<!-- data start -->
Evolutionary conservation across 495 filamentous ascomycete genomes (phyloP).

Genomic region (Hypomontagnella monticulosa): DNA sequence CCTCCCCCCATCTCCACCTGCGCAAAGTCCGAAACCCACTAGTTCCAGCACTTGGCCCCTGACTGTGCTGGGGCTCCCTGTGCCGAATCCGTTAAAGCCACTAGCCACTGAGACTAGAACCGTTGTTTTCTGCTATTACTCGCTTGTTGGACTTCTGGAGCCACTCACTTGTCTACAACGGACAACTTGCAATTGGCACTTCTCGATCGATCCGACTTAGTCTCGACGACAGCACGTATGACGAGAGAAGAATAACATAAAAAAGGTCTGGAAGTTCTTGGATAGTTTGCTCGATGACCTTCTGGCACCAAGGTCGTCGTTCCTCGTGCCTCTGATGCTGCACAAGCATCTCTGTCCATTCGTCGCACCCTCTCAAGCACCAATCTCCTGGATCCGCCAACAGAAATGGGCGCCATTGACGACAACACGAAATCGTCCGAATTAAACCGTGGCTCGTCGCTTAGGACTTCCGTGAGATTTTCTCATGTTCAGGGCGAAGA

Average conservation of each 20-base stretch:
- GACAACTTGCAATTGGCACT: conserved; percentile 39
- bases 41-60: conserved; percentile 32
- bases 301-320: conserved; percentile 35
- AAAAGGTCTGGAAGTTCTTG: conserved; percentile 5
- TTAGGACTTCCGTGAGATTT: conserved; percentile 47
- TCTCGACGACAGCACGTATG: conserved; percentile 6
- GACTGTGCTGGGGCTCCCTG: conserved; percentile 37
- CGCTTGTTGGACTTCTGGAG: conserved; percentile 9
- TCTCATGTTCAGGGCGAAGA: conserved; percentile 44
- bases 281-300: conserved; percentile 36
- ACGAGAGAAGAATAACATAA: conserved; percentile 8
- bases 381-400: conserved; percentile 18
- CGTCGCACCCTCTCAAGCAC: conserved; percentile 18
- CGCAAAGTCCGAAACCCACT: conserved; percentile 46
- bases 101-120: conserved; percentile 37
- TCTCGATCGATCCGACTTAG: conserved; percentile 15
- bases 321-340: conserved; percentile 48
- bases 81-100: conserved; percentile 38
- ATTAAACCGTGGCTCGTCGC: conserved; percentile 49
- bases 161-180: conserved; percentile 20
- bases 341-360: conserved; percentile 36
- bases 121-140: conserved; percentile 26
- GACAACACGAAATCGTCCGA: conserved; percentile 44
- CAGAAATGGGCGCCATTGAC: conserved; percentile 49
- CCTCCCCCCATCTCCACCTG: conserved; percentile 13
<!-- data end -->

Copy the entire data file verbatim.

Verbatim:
Evolutionary conservation across 495 filamentous ascomycete genomes (phyloP).

Genomic region (Hypomontagnella monticulosa): DNA sequence CCTCCCCCCATCTCCACCTGCGCAAAGTCCGAAACCCACTAGTTCCAGCACTTGGCCCCTGACTGTGCTGGGGCTCCCTGTGCCGAATCCGTTAAAGCCACTAGCCACTGAGACTAGAACCGTTGTTTTCTGCTATTACTCGCTTGTTGGACTTCTGGAGCCACTCACTTGTCTACAACGGACAACTTGCAATTGGCACTTCTCGATCGATCCGACTTAGTCTCGACGACAGCACGTATGACGAGAGAAGAATAACATAAAAAAGGTCTGGAAGTTCTTGGATAGTTTGCTCGATGACCTTCTGGCACCAAGGTCGTCGTTCCTCGTGCCTCTGATGCTGCACAAGCATCTCTGTCCATTCGTCGCACCCTCTCAAGCACCAATCTCCTGGATCCGCCAACAGAAATGGGCGCCATTGACGACAACACGAAATCGTCCGAATTAAACCGTGGCTCGTCGCTTAGGACTTCCGTGAGATTTTCTCATGTTCAGGGCGAAGA

Average conservation of each 20-base stretch:
- GACAACTTGCAATTGGCACT: conserved; percentile 39
- bases 41-60: conserved; percentile 32
- bases 301-320: conserved; percentile 35
- AAAAGGTCTGGAAGTTCTTG: conserved; percentile 5
- TTAGGACTTCCGTGAGATTT: conserved; percentile 47
- TCTCGACGACAGCACGTATG: conserved; percentile 6
- GACTGTGCTGGGGCTCCCTG: conserved; percentile 37
- CGCTTGTTGGACTTCTGGAG: conserved; percentile 9
- TCTCATGTTCAGGGCGAAGA: conserved; percentile 44
- bases 281-300: conserved; percentile 36
- ACGAGAGAAGAATAACATAA: conserved; percentile 8
- bases 381-400: conserved; percentile 18
- CGTCGCACCCTCTCAAGCAC: conserved; percentile 18
- CGCAAAGTCCGAAACCCACT: conserved; percentile 46
- bases 101-120: conserved; percentile 37
- TCTCGATCGATCCGACTTAG: conserved; percentile 15
- bases 321-340: conserved; percentile 48
- bases 81-100: conserved; percentile 38
- ATTAAACCGTGGCTCGTCGC: conserved; percentile 49
- bases 161-180: conserved; percentile 20
- bases 341-360: conserved; percentile 36
- bases 121-140: conserved; percentile 26
- GACAACACGAAATCGTCCGA: conserved; percentile 44
- CAGAAATGGGCGCCATTGAC: conserved; percentile 49
- CCTCCCCCCATCTCCACCTG: conserved; percentile 13